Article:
Kentucky Governor Signs Anti-LGBTQ Discrimination Bill
It all started with a school play
Last month, the Trump administration rescinded an Obama-era order that allows transgender students to use the bathrooms of their choice in schools across the country. On Monday, Kentucky governor Matt Bevin signed a law that allows for students discriminate against LGBTQ students in school activities under the guise of freedom of speech. According to the governor, the bill ensures “the public school can be a place where religious and political ideas can be expressed without fear of suppression.”
SB 17, also known as the “Charlie Brown Law,” came after a Kentucky school cut a Bible verse from its production of “A Charlie Brown Christmas.” The move was applauded by the American Civil Liberties Union of Kentucky for “honoring its constitutional obligation to protecting students’ freedom of religion and belief” in schools. But community members were outraged by the omission. That prompted lawmakers to craft a bill that lets students exclude their LGBTQ classmates from school organizations, clubs, and extracurricular programs based on religious grounds.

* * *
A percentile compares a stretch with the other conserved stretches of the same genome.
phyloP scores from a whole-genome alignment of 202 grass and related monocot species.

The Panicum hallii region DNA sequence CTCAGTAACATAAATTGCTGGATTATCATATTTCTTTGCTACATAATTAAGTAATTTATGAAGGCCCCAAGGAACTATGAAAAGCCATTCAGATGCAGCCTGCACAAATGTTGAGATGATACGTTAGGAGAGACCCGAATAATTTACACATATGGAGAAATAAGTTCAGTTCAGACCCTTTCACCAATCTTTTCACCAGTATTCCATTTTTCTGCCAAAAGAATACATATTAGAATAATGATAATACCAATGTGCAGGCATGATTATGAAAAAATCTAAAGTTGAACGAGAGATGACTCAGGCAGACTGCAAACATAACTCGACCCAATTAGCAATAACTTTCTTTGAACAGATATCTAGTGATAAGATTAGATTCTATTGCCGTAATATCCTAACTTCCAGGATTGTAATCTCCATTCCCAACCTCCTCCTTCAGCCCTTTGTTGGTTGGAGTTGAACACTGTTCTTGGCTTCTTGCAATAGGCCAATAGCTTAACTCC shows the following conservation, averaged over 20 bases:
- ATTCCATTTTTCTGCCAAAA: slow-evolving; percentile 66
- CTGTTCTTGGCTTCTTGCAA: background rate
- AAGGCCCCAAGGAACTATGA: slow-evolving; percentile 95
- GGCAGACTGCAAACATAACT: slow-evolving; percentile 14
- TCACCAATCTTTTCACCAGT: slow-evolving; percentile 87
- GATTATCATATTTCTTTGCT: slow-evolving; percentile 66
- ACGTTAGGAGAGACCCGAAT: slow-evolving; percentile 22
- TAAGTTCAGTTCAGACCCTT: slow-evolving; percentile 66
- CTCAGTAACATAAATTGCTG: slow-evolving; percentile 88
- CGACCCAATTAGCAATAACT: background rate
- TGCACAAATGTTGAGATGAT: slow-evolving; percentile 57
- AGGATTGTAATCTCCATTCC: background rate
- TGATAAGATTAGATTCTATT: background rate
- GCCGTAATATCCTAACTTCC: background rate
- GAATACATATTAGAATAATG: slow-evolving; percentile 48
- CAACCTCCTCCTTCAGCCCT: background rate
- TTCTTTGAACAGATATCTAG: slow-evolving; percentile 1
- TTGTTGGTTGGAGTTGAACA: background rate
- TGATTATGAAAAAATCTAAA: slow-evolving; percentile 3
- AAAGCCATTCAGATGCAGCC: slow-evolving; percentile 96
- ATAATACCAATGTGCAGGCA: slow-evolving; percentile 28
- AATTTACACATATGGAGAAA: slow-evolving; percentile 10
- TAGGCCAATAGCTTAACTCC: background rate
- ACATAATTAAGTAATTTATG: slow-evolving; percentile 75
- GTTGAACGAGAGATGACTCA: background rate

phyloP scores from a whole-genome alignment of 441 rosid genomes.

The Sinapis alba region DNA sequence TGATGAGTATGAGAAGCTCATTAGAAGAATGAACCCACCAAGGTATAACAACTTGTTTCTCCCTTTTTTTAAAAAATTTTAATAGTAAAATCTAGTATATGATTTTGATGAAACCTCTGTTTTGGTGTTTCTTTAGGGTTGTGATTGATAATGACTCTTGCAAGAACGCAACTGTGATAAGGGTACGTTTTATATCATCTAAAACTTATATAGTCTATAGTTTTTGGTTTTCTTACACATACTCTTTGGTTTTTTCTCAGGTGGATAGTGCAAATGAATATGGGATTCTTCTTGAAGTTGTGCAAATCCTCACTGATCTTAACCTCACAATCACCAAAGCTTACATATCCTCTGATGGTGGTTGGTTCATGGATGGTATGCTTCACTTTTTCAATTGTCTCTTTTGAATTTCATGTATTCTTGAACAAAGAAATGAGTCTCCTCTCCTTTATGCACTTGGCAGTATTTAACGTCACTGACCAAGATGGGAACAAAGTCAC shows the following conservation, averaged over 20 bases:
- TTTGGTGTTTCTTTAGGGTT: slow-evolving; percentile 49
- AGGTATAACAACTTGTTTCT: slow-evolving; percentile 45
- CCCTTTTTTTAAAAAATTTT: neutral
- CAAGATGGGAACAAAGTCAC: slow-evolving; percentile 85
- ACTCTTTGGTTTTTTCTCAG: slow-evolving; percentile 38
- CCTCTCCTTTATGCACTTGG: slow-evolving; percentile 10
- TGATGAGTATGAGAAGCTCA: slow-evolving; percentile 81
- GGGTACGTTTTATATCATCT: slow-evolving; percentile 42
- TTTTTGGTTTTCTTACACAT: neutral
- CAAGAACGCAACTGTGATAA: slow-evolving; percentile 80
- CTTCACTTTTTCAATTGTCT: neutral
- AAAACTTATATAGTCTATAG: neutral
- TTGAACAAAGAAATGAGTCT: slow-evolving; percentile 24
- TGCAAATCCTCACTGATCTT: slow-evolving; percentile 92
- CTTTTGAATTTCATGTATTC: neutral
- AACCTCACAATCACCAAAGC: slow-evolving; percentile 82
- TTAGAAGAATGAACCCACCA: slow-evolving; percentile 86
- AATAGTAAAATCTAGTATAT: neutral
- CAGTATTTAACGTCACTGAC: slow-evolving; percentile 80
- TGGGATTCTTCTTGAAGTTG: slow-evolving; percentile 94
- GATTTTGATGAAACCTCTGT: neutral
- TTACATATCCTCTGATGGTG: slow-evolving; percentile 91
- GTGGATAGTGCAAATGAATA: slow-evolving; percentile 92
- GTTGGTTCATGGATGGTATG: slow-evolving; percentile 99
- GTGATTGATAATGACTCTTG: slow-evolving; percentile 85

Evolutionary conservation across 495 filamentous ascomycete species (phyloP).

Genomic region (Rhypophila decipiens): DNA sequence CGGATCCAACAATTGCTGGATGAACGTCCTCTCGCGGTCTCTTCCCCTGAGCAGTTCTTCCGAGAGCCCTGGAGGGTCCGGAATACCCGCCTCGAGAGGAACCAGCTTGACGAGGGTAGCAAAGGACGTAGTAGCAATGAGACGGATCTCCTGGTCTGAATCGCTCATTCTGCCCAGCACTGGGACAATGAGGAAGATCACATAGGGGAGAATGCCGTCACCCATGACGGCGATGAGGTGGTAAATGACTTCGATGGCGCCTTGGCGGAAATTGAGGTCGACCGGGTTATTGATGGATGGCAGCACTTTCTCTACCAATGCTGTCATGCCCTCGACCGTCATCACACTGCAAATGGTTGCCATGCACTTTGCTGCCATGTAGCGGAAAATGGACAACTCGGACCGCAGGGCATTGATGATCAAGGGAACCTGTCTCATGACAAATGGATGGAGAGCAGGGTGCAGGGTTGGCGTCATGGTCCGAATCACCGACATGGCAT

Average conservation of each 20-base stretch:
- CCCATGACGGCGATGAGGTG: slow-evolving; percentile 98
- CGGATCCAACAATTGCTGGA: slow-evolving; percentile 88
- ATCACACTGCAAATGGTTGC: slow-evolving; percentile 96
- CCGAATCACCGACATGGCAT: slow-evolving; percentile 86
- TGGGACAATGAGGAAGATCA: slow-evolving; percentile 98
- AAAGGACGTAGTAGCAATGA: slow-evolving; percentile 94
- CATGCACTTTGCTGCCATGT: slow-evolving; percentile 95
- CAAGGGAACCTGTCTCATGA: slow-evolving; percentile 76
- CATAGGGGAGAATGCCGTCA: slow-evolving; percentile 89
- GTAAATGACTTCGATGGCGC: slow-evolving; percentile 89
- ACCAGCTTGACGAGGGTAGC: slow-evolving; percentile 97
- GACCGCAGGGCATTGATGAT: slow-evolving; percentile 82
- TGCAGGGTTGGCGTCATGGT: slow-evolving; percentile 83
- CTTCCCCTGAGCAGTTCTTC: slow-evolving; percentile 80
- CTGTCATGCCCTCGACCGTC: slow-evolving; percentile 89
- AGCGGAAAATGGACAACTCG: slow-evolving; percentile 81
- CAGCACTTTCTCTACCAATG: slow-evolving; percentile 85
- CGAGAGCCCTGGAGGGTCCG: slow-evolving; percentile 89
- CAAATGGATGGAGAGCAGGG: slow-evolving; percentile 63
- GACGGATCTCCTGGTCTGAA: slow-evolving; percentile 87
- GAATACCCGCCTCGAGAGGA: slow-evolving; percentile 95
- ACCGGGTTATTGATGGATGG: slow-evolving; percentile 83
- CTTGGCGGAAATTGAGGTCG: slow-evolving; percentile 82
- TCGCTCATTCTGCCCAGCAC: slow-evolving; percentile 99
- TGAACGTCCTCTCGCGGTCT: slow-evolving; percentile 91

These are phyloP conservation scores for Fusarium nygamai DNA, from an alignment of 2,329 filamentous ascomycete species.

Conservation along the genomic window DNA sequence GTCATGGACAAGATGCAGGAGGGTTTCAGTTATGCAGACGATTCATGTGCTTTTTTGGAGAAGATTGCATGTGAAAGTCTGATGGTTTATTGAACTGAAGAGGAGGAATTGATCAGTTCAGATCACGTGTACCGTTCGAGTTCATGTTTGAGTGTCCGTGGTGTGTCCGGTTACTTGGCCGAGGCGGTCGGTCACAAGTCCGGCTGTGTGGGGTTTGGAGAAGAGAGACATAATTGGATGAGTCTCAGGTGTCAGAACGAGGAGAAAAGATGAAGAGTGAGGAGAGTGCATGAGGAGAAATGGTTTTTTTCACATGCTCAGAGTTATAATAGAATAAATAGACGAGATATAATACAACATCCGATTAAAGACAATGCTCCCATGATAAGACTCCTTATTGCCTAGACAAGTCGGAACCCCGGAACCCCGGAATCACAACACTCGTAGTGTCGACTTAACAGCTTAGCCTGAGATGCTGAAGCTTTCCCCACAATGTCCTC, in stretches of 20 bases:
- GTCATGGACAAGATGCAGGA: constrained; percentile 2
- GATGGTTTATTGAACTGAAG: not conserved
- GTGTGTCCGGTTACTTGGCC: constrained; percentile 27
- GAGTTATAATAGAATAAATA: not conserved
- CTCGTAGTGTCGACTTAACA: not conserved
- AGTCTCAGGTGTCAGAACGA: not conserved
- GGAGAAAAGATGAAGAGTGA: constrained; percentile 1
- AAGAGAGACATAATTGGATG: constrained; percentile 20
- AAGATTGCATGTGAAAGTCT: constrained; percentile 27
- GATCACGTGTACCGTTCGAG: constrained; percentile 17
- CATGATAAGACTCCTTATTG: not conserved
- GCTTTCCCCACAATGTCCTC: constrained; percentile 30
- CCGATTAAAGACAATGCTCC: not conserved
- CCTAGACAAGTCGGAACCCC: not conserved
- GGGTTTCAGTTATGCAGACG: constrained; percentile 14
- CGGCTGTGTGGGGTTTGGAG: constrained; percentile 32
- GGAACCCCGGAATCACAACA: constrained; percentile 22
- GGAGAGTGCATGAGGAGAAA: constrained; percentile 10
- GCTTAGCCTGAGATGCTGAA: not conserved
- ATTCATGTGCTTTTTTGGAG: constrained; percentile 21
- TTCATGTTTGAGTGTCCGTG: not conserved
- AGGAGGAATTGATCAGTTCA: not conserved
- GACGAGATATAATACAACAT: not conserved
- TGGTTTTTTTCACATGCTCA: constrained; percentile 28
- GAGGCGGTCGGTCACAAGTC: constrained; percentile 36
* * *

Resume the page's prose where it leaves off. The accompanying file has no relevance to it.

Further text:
SB 17 states:
“No recognized religious or political student organization is hindered or discriminated against in the ordering of its internal affairs, selection of leaders and members, defining of doctrines and principles, and resolving of organizational disputes in the furtherance of its mission, or in its determination that only persons committed to its mission should conduct such activities. The expression of a student’s religious or political viewpoints in classroom, homework, artwork, and other written and oral assignments are free from discrimination or penalty based on the religious or political content of the submissions.”
LGBTQ advocates fear the new law will further promote the bullying, harassment, and ostracizing of Kentucky’s LGBTQ students. “No student should fear being excluded from a school club or participating in a school activity because they are LGBTQ,” Sarah Warbelow, the Human Rights Campaign’s legal director, said in a statement. “While, of course, private groups should have the freedom to express religious viewpoints, they should not be able to unfairly discriminate with taxpayer funds.”